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NEWS
July 29, 2013 | By Carrie Rickey, For The Inquirer
When the artist formerly known as Dolores Hart attended the Academy Awards in 2012, it was her third time on the red carpet and the first time she didn't fret about what to wear. She wore black - her nun's habit, a crisp white wimple framing her radiant face. On a recent sultry July afternoon in Philadelphia, she demonstrates the garment's versatility. It has built-in ventilation, says Mother Dolores, 74, gentling her hem to circulate cool air. Over her headpiece she sports a jaunty black beret.
NEWS
May 14, 2013
Geza Vermes, 88, a translator of the Dead Sea Scrolls and renowned for books exploring the Jewish background of Jesus, died Wednesday, David Ariel, president of the Oxford Center for Hebrew and Jewish Studies, said Saturday. Mr. Vermes had an early interest in the Dead Sea Scrolls, a cache of documents written between 200 B.C. and A.D. 200 which were discovered in caves at Qumran, near Jericho, between 1947 and 1956. Mr. Vermes published the first English translation of the scrolls in 1962.
ENTERTAINMENT
April 11, 2013 | By Howard Gensler
YOU KNOW John, that friendly man who sits a few rows behind you at church? Nice guy, a little plain, loves the Lord, but can't find a good woman? Finally, there's a dating show for him. While NBC's "Ready for Love" has chosen to find romantic partners for handsome, wealthy dudes (because rich, successful guys always need help with the ladies), the GSN television network is looking to build on the success of "The American Bible Challenge" (and perhaps Sean Lowe , the virgin "Bachelor")
NEWS
April 1, 2013 | Associated Press
JERUSALEM - Hundreds of Christians streamed through the cobblestone alleyways of Jerusalem's Old City on Friday, hoisting wooden crosses and chanting prayers to mark the crucifixion of Jesus. Throngs of pilgrims walked a traditional Good Friday procession that retraces Jesus' steps along the Via Dolorosa, Latin for the "Way of Suffering. " They followed his 14 stations, saying a prayer at each and ending at the ancient Holy Sepulcher church. Along the route, Franciscan friars in brown robes chanted prayers in Latin and explained the different stations to crowds through a megaphone.
NEWS
April 1, 2013 | By Alan J. Heavens, Inquirer Staff Writer
They have been coming by bus or car from as far away as Florida - nearly 27,000 of them - every year for the last 31. Most are believers. Others are looking for something to believe in and are praying they will find it as they watch He Is Alive , about the last seven days of Jesus' life, unfolding on the stage of the sanctuary of the Fountain of Life Center in Burlington Township. For nearly two hours Saturday afternoon, 400 members of the Assemblies of God congregation took the stage, re-creating every event - from Christ's entry into Jerusalem to the Last Supper, his arrest and trial, the Crucifixion, and the Resurrection.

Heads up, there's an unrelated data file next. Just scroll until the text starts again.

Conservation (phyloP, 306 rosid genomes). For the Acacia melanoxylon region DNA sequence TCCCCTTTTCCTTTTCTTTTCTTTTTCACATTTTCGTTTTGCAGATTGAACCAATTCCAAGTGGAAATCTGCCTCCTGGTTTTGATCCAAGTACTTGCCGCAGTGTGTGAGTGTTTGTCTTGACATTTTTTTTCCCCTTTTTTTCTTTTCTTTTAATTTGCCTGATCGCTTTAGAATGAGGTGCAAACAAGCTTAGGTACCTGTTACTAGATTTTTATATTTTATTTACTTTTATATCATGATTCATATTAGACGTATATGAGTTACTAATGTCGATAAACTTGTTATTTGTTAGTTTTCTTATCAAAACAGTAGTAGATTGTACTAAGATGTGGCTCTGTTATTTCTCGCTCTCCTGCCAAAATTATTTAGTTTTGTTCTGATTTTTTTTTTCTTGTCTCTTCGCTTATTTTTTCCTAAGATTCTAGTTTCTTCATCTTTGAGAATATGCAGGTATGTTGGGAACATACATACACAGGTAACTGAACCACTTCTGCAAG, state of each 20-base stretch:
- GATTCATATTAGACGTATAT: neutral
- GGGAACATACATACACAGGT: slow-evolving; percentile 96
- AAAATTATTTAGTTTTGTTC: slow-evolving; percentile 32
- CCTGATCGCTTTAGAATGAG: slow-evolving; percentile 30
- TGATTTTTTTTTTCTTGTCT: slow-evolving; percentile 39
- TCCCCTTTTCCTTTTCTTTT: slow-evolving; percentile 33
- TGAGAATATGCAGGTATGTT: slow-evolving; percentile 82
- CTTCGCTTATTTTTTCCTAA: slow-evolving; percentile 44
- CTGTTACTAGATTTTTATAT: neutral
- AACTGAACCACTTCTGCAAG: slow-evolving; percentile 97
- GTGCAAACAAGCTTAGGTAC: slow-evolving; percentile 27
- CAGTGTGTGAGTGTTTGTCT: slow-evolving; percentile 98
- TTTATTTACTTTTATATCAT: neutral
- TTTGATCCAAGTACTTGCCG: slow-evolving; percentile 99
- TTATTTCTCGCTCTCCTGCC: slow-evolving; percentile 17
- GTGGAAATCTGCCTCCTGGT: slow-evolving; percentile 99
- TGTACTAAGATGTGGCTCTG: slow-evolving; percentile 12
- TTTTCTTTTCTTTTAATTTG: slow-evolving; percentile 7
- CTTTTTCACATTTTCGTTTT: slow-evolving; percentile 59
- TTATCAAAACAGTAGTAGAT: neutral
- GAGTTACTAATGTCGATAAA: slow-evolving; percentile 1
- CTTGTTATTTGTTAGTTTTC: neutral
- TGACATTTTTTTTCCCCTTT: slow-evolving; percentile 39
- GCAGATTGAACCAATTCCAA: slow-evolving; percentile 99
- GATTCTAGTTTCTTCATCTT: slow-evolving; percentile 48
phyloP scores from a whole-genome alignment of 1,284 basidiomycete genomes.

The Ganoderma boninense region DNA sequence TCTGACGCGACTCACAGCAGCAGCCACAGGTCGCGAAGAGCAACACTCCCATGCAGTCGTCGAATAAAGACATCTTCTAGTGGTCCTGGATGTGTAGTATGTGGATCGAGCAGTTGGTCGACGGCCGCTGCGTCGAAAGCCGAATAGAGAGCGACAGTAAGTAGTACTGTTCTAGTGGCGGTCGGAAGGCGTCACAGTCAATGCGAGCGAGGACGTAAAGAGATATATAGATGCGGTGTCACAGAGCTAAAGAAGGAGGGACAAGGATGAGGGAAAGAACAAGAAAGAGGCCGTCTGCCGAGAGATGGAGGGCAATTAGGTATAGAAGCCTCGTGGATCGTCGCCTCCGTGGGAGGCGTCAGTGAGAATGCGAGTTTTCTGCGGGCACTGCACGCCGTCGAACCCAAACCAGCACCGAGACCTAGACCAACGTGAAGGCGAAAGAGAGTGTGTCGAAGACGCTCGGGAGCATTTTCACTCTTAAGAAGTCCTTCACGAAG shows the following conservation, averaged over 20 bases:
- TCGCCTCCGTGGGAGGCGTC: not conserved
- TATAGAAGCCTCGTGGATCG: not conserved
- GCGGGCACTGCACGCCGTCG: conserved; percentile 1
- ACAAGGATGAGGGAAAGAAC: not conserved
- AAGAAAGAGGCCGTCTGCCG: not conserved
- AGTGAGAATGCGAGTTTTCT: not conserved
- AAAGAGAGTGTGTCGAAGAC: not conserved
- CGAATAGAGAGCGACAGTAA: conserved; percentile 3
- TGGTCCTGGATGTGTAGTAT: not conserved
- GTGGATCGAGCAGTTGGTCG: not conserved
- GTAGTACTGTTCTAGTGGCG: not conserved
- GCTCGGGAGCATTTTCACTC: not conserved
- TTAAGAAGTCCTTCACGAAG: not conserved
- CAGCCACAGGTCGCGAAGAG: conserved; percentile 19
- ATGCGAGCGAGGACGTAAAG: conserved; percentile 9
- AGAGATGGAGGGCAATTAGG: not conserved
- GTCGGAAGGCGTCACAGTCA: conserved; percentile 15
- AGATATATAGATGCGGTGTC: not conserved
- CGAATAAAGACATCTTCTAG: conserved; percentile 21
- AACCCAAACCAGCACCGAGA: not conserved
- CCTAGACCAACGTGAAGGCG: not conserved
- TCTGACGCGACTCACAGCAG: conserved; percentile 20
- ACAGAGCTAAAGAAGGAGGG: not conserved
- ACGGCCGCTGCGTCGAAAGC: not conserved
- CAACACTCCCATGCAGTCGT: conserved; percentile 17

NEWS
March 5, 2013
By Xavier Suarez I may be the only lay person to have roomed an entire summer with Cardinal Sean O'Malley. For sure, I am the only politician to have lived under one (rather small) roof with the Capuchin friar. It was in the early 1970s, and the location was a little, sparsely furnished apartment in an area of Washington, D.C., that was populated by the working poor and illegal immigrants. Some of the latter survived from the wages paid to their daughters and wives by diplomats who could risk violating U.S. minimum-wage laws because they could invoke diplomatic immunity.
NEWS
March 4, 2013 | David O'Reilly, Inquirer Staff Writer
'In the beginning was the Word," begins an ancient Middle Eastern text, "and the Word was with God, and the Word was God. " In time its anonymous author would be assigned the name John, and his mystical story of the life and death of Jesus - whom he presents as having existed before all time - would join 26 other texts in a book that has shaped Western civilization like no other. The New Testament is, for many millions of Christians, the inspired Word of God, sacred and immutable: the perfect account of Jesus, the perfect human.
SPORTS
February 14, 2013 | By Michael Harrington, Inquirer Staff Writer
Baseball's back - with pitches tossed, fungoes tapped, sunflower seeds spit, and denials of performance-enhancing-drug use. Washington Nationals righthander Gio Gonzalez arrived in Venice, Fla., dropped his bags, and said he was not on PEDs, despite his name's allegedly appearing on a list at a now-closed anti-aging clinic in Coral Gables. "I think that at the end of the day I've never taken performance-enhancing drugs, and I never will," the 27-year-old said. In Peoria, Ariz., Seattle Mariners catcher Jesus Montero, whose name reportedly appeared in the clinic records, also denied involvement.
NEWS
January 14, 2013
The Testament of Mary By Colm Tóibín Scribner. 96 pp. $19.99. Reviewed by Helen W. Mallon   After the silent night came a cataclysm. Colm Tóibín's novella The Testament of Mary highlights the microscopic, personal aspect of Christianity's earthshaking beginnings. In this daring interpretation, he takes a behind-the-icon approach to Mary, the Catholic embodiment of perfection. This book is one in which the name Jesus does not appear.
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